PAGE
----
Wed, Sep 08, 2010 - Page 1 News List

Prosecutors raid Taipei City’s construction office

COUNTERMOVETaipei City’s Public Works Bureau proposed a regulation to ban media and city councilors from entering any expo sites without an appointment

By Rich Chang and Mo Yan-chih  /  STAFF REPORTERS

The Taipei District Prosecutors’ Office yesterday began probing the purchase plans for the Xinsheng Overpass reconstruction project, charging five people with corruption after searching more than 20 sites.

Prosecutors yesterday morning led agents from the Ministry of Justice’s Investigation Bureau to search a total of 27 locations, including the New Construction Department, Join Engineering Consultants (昭凌顧問工程公司), Kung Sing Engineering Corp (工信工程公司), Evergreen Construction Corp (長鴻營造公司), Hwang Chang Builds (皇昌營造公司) and residences of officials associated with the construction companies.

Investigators questioned 16 people, including former New Construction Department director Huang Hsi-hsun (黃錫薰), New Construction Department Vice Director Lin Ching-fan (林慶釩), former New Construction Department chief engineer Chang Li-yan (章立言) and officials of the construction companies.

The interrogations were still proceeding at press time last night. Of the 16 people, Huang, Lin, Chang Li-yan, former New Construction Department section chief Chen Chih-sheng (陳智盛) and Join Engineering Consultants employee Lee Mei (李媺) are standing as defendants, while the rest are witnesses.

The Xinsheng Overpass scandal is part of prosecutors’ investigation into the exorbitant prices paid by the city government for flowers to be planted under the highway.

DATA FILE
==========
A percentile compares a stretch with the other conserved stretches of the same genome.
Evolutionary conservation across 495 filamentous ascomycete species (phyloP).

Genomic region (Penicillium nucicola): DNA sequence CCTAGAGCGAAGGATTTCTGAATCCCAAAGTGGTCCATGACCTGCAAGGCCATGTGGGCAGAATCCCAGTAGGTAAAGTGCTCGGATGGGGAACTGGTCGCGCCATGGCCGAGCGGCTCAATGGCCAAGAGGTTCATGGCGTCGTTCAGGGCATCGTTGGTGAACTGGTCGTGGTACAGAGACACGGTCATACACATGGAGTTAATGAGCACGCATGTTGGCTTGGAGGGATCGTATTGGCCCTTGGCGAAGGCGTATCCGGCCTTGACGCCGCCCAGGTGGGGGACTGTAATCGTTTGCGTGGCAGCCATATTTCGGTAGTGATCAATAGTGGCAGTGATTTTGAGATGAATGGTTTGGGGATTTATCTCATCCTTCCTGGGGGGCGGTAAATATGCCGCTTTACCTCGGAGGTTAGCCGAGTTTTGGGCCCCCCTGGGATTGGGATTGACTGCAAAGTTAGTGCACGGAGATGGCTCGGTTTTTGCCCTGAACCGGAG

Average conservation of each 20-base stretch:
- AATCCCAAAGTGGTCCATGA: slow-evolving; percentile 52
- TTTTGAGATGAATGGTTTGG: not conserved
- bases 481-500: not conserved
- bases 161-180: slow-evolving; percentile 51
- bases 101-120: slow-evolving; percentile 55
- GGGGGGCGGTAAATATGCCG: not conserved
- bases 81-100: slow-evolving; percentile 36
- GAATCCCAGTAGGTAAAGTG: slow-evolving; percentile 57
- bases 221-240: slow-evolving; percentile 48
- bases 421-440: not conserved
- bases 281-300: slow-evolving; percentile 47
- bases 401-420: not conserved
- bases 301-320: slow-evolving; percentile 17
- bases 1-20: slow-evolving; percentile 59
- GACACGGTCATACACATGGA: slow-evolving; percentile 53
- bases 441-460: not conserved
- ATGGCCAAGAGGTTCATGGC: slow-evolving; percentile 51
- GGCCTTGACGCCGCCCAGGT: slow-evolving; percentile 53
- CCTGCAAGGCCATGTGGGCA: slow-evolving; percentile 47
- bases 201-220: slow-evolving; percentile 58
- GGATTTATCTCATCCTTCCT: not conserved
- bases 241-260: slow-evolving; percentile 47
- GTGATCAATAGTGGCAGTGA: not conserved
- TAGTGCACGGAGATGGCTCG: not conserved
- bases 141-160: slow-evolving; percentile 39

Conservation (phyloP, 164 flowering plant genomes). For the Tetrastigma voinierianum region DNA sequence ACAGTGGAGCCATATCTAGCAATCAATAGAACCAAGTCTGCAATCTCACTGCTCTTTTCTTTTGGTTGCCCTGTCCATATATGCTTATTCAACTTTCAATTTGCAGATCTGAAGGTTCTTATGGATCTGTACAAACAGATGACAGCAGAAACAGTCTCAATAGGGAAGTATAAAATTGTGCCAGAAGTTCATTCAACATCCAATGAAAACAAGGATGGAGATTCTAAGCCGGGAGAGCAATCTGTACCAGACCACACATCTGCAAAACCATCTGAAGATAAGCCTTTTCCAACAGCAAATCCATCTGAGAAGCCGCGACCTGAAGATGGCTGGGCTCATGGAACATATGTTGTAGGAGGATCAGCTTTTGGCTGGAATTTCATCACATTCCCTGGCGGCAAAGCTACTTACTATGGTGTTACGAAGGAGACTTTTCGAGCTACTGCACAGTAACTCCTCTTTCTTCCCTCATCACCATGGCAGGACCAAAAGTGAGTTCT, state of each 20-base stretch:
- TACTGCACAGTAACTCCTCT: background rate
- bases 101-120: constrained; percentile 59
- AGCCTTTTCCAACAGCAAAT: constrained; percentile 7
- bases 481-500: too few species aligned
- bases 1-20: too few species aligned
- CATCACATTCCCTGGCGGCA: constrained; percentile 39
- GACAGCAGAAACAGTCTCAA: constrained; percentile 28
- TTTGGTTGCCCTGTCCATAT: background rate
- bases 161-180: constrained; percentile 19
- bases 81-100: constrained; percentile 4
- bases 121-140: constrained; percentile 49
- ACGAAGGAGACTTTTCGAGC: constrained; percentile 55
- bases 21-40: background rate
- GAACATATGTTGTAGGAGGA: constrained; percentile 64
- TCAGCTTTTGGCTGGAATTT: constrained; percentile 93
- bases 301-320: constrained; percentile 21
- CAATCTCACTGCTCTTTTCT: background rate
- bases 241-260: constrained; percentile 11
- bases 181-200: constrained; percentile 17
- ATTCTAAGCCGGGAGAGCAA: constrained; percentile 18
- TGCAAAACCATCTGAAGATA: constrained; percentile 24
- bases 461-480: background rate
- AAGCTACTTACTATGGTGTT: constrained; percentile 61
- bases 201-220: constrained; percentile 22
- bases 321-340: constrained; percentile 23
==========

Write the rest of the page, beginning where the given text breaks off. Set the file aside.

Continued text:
The investigation also follows a complaint by a group of Democratic Progressive Party (DPP) Taipei City councilors alleging possible negligence of duty and possible acts of bribery by Taipei Mayor Hau Lung-bin (郝龍斌) in handling the overpriced project.

The city government also formed a task force to look into the project and last week sent project contractor Join Engineering Consultants and the three former officials with the department to prosecutors for further investigation.

Soon after the prosecutors searched the department, Hau visited to show his support to department workers and accused the opposition party of politicizing the project and the flora expo to defeat him in November’s Taipei mayoral election.

“We should face all the challenges and criticism over the mistakes we made. However, I am sorry that city workers in the city government, especially at the department, have to be placed under so much pressure because of the election,” he said.

Hau said he expected the prosecutors to complete their investigation as soon as possible, adding that he believed the civil servants in the case were innocent.

While Hau promised to face the disputes surrounding the ­overpass project and expo, Taipei City’s ­Public Works Bureau proposed a new regulation on Monday night to ban media and city councilors from entering expo sites without making an appointment.

The proposed regulation required reporters and city councilors to make reservations with the expo’s organizing committee before entering exhibition sites. The reservation would take about three to 10 days for approval.

The proposal was drafted amid a string of DPP accusations and criticism against the expo. Since the scandal of the overpriced flowers broke last month, DPP Taipei City councilors have made frequent trips to different expo sites around the city to inspect the construction projects.

The city government’s latest move irritated the DPP Taipei City Council caucus, with Taipei City councilors Chien Yu-yen (簡余晏) and Lee Ching-feng (李慶鋒) accusing the city government of violating councilors’ rights to oversee municipal projects.

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